Taylor Swift may have set a “Farm”-to-market land speed record with the release of “Christmas Tree Farm” Thursday night, just four days after the tune was written, and with much less time than that since it was lushly orchestrated for maximum holiday glee.

The biggest revelation of the accompanying video — at least for anyone who hasn’t seen any of her family home movies before? Maybe just that 3-year-old Swift looks almost identical to 29-year-old Swift, as facial expressions go. And that Swift really did grow up on a Pennsylvania Christmas tree farm after all, despite conspiracy theorists who prefer to believe that she was raised by a cabal of Rockefellers. Also: collies and snow are an irresistible combination. But you knew that.

Her homey and hearth-y song was released to digital services at midnight Thursday, while Swift’s fans were definitely not tucked asleep in their beds, as they’d been tipped off to her release by an announcement on “Good Morning America” earlier in the day.

And we do mean her release. The end title card on the music video reads simply “© 2019 Taylor Swift,” which is exactly the way the record company credit reads when you look the song up on iTunes. In other words, her contract with Republic allows her to put at least some of her masters out there on the market immediately, without any label middleman, if the holiday whim strikes her.

From the description of things, this was very whim-ish. According to her camp, Swift really did write the song just this past Sunday, December 1. It sounds less spontaneous than that, given the strings and gospel singers that appear on the tune, which Swift wrote solo and co-produced with Jimmy Napes (best known as Sam Smith’s collaborator). But if anyone can acquire a choir and orchestration on the spur of the moment, it would be Swift — who apparently was not fictionalizing the part about missing home, since credits show she recorded it far, far from firs at London Lane Studios in the UK (which is at least a home for the transatlantically smitten singer for the holidays).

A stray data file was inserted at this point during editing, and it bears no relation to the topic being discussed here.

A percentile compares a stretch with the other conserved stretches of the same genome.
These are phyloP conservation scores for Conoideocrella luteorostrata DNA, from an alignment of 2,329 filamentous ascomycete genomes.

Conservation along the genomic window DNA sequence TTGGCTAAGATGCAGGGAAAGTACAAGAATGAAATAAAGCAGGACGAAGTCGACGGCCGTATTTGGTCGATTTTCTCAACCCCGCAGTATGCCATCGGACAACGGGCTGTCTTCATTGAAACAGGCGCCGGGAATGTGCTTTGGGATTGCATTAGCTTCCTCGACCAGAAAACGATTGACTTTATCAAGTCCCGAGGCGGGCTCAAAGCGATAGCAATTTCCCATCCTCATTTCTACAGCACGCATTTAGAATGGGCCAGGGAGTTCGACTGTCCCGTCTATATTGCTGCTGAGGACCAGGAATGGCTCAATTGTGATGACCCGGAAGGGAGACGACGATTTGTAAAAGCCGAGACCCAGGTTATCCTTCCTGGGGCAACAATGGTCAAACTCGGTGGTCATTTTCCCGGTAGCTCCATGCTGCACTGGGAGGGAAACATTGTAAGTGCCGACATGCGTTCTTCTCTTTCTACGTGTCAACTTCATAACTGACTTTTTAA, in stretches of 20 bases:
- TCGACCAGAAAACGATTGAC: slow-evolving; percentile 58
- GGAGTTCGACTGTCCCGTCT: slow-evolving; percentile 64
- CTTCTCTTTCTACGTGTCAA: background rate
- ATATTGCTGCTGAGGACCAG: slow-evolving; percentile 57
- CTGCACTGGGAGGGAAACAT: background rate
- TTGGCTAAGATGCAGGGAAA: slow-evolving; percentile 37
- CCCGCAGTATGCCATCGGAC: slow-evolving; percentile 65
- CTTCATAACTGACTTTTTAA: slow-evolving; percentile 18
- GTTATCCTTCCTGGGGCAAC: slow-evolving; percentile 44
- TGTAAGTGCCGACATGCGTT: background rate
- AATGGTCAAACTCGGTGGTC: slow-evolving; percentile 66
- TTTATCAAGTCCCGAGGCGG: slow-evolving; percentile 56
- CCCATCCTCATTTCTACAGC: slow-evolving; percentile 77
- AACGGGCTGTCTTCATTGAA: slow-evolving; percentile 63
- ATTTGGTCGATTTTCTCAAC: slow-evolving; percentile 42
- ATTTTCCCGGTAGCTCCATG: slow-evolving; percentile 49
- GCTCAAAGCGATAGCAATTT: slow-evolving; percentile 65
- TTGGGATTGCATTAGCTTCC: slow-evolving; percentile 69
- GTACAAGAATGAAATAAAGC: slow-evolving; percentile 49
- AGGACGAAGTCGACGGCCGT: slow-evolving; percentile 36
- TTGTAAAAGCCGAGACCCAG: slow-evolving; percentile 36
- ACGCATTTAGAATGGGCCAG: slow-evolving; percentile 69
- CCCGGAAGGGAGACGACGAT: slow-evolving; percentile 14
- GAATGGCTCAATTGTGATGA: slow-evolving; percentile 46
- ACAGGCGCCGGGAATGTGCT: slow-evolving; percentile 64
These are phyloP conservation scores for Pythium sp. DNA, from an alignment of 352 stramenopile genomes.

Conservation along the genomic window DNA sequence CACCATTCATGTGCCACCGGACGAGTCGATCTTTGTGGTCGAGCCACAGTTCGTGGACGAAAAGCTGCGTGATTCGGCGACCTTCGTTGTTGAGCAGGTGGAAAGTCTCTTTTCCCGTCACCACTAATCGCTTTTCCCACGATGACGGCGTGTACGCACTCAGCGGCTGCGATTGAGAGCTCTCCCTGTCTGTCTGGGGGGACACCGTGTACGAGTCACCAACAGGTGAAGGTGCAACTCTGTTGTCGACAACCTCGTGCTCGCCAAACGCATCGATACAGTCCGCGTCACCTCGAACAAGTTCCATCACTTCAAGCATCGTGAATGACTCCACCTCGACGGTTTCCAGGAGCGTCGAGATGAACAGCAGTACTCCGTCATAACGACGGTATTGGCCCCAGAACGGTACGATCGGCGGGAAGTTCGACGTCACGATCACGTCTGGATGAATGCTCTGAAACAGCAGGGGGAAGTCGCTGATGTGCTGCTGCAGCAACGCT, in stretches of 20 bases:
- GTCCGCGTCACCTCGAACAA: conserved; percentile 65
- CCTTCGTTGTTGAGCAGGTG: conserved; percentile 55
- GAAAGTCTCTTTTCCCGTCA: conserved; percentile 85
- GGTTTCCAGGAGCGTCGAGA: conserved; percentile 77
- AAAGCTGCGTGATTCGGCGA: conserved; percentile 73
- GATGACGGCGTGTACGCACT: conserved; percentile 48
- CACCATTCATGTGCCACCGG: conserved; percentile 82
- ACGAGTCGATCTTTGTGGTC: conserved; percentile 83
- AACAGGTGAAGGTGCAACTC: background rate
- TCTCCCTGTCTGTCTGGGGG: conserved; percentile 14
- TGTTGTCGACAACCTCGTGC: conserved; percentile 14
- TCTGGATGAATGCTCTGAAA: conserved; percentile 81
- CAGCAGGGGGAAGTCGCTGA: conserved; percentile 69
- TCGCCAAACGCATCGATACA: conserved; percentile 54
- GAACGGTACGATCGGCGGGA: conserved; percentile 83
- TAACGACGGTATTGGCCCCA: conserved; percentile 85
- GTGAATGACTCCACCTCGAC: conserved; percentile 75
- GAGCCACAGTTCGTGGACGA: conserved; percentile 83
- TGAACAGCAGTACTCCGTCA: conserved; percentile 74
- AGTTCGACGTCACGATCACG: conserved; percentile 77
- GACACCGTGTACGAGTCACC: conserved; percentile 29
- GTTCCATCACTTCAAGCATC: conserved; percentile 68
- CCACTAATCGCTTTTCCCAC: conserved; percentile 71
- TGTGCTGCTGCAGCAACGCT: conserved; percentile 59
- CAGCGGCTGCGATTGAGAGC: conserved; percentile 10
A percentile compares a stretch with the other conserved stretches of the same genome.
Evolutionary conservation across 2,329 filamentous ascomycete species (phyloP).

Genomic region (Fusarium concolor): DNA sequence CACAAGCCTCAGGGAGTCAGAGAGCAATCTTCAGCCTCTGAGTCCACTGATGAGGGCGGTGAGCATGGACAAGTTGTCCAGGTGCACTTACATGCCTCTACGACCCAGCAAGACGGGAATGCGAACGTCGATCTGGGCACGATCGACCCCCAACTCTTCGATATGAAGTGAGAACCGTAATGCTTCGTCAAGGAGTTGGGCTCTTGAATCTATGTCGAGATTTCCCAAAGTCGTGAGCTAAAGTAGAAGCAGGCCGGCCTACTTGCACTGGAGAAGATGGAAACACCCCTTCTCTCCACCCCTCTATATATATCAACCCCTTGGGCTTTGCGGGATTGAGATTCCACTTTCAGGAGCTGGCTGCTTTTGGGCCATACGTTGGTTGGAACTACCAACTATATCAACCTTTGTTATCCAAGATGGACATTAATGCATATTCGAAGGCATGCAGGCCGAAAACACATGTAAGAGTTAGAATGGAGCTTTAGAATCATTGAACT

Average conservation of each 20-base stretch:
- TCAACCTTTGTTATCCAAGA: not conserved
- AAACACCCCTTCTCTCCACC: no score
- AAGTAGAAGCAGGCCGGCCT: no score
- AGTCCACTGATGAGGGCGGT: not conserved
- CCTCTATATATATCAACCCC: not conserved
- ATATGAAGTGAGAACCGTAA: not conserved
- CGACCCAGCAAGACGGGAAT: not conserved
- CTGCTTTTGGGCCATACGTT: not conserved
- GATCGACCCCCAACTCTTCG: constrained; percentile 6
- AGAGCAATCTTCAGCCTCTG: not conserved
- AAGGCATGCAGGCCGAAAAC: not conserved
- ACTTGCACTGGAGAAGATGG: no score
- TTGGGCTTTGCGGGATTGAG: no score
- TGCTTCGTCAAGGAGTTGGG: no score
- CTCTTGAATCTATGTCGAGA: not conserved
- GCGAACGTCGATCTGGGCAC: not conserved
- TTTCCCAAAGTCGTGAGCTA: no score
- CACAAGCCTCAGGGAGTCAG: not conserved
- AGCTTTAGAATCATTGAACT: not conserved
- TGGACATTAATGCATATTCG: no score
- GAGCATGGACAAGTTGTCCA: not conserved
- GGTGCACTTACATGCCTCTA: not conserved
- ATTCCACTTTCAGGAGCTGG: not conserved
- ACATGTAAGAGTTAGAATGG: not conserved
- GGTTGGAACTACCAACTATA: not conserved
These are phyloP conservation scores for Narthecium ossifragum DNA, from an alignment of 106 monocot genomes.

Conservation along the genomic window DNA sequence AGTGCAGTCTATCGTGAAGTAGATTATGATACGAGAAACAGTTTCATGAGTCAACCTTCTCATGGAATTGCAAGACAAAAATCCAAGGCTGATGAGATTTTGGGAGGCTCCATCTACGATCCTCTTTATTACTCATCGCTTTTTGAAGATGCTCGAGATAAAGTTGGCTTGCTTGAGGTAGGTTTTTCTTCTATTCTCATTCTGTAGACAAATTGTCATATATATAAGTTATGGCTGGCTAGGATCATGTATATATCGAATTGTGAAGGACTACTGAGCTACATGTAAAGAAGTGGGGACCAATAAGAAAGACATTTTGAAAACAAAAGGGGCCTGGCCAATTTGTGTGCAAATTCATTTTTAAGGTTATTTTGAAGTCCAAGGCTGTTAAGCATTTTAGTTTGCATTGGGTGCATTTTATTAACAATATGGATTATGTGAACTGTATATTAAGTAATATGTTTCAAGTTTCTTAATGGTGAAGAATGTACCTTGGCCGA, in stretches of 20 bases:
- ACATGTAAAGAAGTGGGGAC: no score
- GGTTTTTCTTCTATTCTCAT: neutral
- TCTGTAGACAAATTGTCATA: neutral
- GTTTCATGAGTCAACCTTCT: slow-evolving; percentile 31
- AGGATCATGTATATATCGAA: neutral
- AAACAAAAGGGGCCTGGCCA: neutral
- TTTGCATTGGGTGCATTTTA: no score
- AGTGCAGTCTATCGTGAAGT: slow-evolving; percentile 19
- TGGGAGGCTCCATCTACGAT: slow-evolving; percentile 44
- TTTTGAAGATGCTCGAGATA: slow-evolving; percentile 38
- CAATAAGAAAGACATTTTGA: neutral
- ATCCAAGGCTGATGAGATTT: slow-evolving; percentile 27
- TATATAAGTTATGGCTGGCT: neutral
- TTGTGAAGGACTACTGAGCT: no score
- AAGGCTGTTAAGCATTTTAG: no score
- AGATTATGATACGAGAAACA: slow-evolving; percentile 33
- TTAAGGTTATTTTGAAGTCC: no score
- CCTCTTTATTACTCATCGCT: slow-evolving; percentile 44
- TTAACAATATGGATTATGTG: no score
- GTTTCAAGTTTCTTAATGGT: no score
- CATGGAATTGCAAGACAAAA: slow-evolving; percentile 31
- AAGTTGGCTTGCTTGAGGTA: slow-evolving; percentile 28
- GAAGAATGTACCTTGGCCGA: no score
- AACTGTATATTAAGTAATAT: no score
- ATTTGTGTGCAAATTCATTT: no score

Swift seemed overdue for a holiday release, since she’s done a lot of maturing since “The Taylor Swift Holiday Collection” was released between her first and second albums in 2007. But “Christmas Tree Farm” harks back to an even less seasoned period in her life than that… although she can’t resist rhyming one grown-up Christmas list item, “mistakes are forgiven,” with “sweet dreams of holly and ribbon.”

With its vintage VHS footage of frolicking dogs as well as tots, the video seems to be cat-free. But don’t get too used to that for Christmas.